“A lot of the programs where I went before I got there were in the same boat. This program’s been very successful. I think Coach (Paul) Calley and his staff did a tremendous job.
“But it’s like he said, it had to change. We were able to change some things that, maybe, he couldn’t have changed because he’d been here for so long. There’s going to be things that I’m not going to be able to change after I’ve been here so long.
“That’s what happens in any kind of athletic program. That’s why you see what you have in college football or pro football. The mentality’s got to change.
“The one thing that I’ve always tried to pride myself on is, because I did it that way in 1991, it’s not necessarily the way we’ve got to do it in 2000 or the way we did it in 2000 is the way we’re going to do it in 2010. Or the way we did it last year is the way we’re going to do it next year. You’ve got to evolve.
“It’s simple to say but there’s a reason dinosaurs didn’t last. They couldn’t adapt. They couldn’t change. Whether it was the climate, the food or whatever, they weren’t able to make the difference.
“I marvel at guys like Don Shula or Tom Landry, that they were able to coach in decade after decade after decade, and find some sort of success. If you look at the history of football, a lot of times the game passes guys by. I want to be relevant. I want it to be, if we can run the football, we run it; if we can pass it, I want to pass it; if it takes us getting stronger, I want to make sure that we do that. When you look at the game of football, the fundamentals are still the same.
“But the offenses and defenses have evolved and you have to change with them. I want to be in the kind of offenses and defenses that they see on TV and make it relevant to them, to where they can watch games on TV and understand what’s going on, educate them on the fact that this is where you’re going to be by the time you’re a junior or senior.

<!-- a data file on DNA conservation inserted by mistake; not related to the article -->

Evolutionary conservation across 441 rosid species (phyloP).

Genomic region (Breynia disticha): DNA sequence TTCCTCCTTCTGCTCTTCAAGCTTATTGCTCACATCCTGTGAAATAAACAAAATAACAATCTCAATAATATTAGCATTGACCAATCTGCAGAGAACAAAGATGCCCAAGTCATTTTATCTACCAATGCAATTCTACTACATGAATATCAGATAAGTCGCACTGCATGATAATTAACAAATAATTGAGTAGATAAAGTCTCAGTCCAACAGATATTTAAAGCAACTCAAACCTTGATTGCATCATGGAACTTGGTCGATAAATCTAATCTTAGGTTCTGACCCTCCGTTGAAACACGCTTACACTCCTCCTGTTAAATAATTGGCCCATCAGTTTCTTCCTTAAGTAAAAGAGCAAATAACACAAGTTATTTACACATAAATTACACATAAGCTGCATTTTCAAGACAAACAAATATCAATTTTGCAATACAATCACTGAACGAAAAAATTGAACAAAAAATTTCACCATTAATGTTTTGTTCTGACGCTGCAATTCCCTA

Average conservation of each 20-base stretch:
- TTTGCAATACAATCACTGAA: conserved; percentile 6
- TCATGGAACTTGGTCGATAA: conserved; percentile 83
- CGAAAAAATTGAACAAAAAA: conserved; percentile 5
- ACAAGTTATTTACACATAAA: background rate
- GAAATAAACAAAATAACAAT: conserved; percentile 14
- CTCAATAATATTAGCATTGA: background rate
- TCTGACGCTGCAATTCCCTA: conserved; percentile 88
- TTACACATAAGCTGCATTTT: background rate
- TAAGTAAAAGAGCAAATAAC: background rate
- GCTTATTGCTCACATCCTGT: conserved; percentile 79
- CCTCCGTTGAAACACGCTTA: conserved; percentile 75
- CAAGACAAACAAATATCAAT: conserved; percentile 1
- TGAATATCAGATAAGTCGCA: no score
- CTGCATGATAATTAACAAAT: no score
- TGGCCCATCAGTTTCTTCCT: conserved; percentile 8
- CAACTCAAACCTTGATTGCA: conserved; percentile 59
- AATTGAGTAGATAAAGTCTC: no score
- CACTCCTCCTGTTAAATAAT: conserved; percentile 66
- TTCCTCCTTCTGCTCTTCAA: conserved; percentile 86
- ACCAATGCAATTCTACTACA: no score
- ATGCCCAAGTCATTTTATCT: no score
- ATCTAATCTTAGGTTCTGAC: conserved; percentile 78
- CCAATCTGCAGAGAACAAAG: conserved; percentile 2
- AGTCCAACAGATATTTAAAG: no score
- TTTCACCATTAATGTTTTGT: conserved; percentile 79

“And you might be the kind of guy that can start as a sophomore. I want guys who are sophomores to say, hey, I’ve got a chance to play. The best guy will play.”
BryantDaily.com: Any final thoughts?
James: “We’ve got to be in this together. We’ve got to have the parents and we’ve got to have the kids. And we’ve got to have their minds and their hearts. We’re in this business because we really like kids and we really want to help kids. We’re not against kids.
“I said this when I came here. Three things. I don’t think you really get it until you’ve got it but, one, discipline is not something you do to someone, it’s what you do for them; two, be comfortable being uncomfortable; and, third, sometimes it takes until you’re about 30 years old to get over playing for me.
“I told some of our seniors that and they just laughed at me. But I’m not here to be their friend. I’m here hoping that I can be a mentor and a guy that they can look back on and say, hey, that was a good experience. That’s what’s important to me. Them being as good as they can possibly be is important to me, and them having as much success as they can possibly have is important to me.
“I’ve coached my own son. I’m a dad just like I am a coach and I understand a lot of things about sports but the best thing that, hopefully, when I get through with this whole thing, is that he treated every kid the same. Every kid meant something to him whether he was the best player on the team or the worst player on the team.
“And that every kid gets a chance to be coached. I’m going to get out of this business the day I can’t coach every kid the same. I want them to feel important because they’re on our football team. I want them to feel like they contributed. It’s important to me that every kid practices, every kid gets reps, every kid gets an opportunity to be successful and grow as a person, and grow as a football player. Then, hopefully, all that stuff will carry over into their every-day life as they grow into adults.”